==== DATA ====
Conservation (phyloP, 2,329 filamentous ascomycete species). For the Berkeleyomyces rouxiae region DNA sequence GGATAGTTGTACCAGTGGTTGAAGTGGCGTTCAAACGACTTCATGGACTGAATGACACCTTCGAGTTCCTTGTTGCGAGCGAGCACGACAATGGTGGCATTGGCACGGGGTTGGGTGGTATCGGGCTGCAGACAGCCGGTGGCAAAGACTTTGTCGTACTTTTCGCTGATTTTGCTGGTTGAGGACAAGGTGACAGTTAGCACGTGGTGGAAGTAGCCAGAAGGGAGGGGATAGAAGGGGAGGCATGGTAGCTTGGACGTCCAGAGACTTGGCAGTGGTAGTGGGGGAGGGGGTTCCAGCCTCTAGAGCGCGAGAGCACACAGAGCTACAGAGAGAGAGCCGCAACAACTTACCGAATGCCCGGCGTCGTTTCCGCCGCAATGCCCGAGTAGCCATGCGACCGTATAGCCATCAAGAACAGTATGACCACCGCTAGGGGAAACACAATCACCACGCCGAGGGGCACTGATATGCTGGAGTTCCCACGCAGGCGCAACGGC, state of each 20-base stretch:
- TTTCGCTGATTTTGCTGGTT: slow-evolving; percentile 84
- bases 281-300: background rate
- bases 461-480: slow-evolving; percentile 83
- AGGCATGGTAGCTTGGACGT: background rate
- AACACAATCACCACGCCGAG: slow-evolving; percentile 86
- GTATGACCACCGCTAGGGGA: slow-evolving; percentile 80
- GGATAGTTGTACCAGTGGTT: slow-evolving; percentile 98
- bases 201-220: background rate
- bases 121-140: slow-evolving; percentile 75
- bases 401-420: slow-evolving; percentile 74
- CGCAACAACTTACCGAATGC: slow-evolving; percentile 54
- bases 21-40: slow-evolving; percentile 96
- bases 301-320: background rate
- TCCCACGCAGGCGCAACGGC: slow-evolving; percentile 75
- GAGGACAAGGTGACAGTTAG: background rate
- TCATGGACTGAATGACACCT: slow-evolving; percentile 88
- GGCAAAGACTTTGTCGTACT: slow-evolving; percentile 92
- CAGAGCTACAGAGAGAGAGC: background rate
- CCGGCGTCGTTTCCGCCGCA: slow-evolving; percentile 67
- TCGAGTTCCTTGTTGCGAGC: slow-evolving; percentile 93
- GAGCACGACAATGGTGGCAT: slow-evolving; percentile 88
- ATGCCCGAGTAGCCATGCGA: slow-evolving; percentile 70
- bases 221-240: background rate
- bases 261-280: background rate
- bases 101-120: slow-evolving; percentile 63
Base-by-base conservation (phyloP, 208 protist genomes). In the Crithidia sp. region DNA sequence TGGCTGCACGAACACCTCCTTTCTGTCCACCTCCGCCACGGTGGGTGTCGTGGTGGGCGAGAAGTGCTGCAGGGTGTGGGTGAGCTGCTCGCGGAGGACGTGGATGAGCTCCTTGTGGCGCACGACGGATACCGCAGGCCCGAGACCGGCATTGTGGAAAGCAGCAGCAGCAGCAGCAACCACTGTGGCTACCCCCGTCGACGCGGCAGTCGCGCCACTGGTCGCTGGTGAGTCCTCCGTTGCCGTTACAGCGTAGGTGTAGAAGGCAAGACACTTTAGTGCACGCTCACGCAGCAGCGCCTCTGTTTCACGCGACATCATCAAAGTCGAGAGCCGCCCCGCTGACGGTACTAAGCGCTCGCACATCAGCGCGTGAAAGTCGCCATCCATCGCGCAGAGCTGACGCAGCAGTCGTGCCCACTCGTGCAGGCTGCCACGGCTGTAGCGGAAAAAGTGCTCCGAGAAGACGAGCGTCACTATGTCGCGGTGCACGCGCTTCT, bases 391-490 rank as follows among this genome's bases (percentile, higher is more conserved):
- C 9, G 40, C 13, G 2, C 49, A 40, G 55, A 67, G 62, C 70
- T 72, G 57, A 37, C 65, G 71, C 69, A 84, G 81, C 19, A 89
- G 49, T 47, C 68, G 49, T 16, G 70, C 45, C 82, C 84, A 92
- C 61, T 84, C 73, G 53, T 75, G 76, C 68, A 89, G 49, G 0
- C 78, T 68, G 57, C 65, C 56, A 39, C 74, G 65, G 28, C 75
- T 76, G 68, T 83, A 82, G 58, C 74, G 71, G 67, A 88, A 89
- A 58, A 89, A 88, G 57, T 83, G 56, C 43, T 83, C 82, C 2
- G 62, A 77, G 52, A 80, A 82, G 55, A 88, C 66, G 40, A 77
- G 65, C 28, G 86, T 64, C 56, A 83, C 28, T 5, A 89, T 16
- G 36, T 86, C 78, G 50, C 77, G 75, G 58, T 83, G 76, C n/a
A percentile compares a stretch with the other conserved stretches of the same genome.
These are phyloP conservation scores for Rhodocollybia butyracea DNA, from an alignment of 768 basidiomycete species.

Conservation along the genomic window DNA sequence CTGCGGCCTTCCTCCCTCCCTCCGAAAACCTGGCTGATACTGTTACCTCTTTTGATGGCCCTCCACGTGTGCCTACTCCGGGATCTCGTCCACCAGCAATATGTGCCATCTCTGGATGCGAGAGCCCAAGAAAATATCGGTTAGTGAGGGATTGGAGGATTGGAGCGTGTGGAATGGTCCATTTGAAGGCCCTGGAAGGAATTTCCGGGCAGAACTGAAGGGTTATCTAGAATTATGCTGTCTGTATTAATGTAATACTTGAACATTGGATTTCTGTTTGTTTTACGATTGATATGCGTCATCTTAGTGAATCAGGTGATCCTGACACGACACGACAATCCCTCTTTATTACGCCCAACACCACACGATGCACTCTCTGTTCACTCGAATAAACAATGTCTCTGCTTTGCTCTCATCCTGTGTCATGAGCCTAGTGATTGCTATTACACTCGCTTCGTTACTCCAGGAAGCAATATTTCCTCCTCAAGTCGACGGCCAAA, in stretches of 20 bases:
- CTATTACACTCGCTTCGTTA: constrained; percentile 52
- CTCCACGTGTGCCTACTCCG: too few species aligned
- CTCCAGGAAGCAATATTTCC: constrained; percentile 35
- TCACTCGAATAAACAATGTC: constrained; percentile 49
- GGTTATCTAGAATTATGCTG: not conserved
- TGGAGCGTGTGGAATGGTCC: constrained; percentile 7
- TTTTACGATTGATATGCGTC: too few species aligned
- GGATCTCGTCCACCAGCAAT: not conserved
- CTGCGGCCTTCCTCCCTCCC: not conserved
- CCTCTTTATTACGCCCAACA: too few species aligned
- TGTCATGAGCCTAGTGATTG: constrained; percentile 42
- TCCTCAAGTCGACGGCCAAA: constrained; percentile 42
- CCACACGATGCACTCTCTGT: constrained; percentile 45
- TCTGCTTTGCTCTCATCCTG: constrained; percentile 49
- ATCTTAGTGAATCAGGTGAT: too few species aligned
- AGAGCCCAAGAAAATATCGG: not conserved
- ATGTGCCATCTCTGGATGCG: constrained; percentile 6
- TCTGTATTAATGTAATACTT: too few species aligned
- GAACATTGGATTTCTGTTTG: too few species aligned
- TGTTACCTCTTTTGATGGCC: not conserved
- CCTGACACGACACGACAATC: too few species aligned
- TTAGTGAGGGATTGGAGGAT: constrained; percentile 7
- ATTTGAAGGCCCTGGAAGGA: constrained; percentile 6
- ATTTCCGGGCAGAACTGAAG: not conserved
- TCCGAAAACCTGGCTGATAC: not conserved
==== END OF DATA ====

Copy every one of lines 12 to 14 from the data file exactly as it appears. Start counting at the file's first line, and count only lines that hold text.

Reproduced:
- CGCAACAACTTACCGAATGC: slow-evolving; percentile 54
- bases 21-40: slow-evolving; percentile 96
- bases 301-320: background rate